Lancelot Andrewes (1555 – 1626): A 17th Century Church of England bishop and scholar, respected by all, he was chosen as a chaplain by the Queen and the Archbishop of Canterbury. He oversaw the translation of the King James Version of the Bible (or Authorized Version). Even King James I minded his manners in awe of him when in his presence. He is considered a great defender of the Catholic heritage of the Church. He celebrated the liturgy with beauty and reverence, including, e.g., the use of incense. Lancelot Andrewes defended our catholicity and orthodoxy against Roman and Protestant opponents. He was immersed in both the Bible and the early Church Fathers. He gave much of his resources to the poor and much of his time in prayer to God and study. His private devotions were collected and published after his death, enriching many lives.

John Patteson (1827 – 1871): As a missionary to South Pacific peoples,  he became an accomplished linguist, learning 23 of the islands' more than 1,000 languages. In 1861 he was consecrated first Bishop of Melanesia. It was not an easy calling: the islands were scattered over 1,800 miles of ocean. He was not always welcomed, particularly since the native peoples were subject to abuses at the hands of blackbirders. These essentially impressed men as labourers, transporting them away under harsh conditions. He was a devout High-Churchman, willing to live a life of constant work and hardship. He was humble, gentle and loving with them. He was known to have protested against their wicked, illegal enslavement. Unfortunately he may have been martyred due to being mistaken for an agent of these slave-ship kidnappers and subsequently clubbed to death, but he had faced danger before (for example, Once when he and his assistants were about to leave Santa Cruz, they were shot at with arrows. Patteson's assistants were wounded, and the arrows turned out to be poisoned, since both ultimately died from the wounds). Despite having great respect for Anglican tradition, he also respected the local cultures and said they should not be trying to make Englishmen of the Islanders.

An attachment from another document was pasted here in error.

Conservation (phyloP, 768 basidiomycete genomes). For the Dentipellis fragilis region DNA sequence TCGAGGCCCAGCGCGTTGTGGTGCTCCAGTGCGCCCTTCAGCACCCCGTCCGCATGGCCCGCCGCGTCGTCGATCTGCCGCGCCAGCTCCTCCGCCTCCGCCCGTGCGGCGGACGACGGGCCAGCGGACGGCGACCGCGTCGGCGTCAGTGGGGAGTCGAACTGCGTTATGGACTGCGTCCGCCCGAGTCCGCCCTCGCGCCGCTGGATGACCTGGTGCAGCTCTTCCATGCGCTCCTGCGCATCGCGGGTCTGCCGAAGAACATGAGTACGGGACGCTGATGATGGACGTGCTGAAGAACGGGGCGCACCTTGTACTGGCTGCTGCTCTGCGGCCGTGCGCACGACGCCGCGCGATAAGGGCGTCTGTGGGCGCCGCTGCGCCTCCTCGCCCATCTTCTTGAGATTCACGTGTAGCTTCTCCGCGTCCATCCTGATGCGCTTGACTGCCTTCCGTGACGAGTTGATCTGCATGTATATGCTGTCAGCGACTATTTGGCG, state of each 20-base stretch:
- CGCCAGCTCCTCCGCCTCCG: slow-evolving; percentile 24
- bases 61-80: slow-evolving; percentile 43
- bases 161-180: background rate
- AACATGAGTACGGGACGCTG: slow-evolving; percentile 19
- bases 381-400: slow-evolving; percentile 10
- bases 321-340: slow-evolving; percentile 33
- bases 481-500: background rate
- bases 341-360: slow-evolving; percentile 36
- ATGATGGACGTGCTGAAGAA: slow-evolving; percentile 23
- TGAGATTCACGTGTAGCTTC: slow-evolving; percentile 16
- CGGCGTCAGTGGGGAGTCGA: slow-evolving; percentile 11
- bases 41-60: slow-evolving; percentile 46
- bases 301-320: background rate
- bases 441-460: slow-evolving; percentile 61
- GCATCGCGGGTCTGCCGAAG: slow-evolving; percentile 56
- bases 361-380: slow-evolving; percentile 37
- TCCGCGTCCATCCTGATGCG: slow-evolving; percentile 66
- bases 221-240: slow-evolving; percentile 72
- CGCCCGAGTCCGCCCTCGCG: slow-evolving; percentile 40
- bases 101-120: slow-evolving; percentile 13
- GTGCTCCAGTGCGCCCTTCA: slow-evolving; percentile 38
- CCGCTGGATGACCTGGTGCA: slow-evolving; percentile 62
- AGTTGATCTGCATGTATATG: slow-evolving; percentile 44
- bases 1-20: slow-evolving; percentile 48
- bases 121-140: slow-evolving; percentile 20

William Wilberforce (1759 – 1833): In 1785, he became an Evangelical Christian, which resulted in major changes to his lifestyle and a lifelong concern for reform. He was a famous politician who worked, successfully in the end, for the abolition of slavery. He helped found the RSPCA. He also worked for prison reform, law reform (fewer death penalties especially), and greater access to education for all. But he also rejected revolutionary and disloyal approaches to reform which he saw as destructive. He was convinced of the importance of religion, morality and education. He supported improving the moral fibre of society through Christianity and laws against immoral, anti-social behaviour, he condemned anti-Indian racism of British but also Hindu practices such as widow-burning and the discriminatory caste system. Being very generous with money he impoverished himself, to an extent paying off a son's debts, despite others offering to help instead.

The 7th Earl of Shaftesbury (1801-1885): He pushed for factory reform, saving children from mines, chimneys and industrialists, and pushed for other reforms for workers. He worked for the general welfare of poor children giving them education in the Ragged Schools which sprang up from volunteers. He was appointed to the Select Committee on asylums and was one of the first to see that the mentally ill should be treated as patients, not prisoners or objects of amusement. His committee establishment of a Board of Commissioners possessing extensive powers of licensing, inspection and control over the asylums. He supported the restoration of the Jews to the Holy Land and he was a supporter of Florence Nightingale.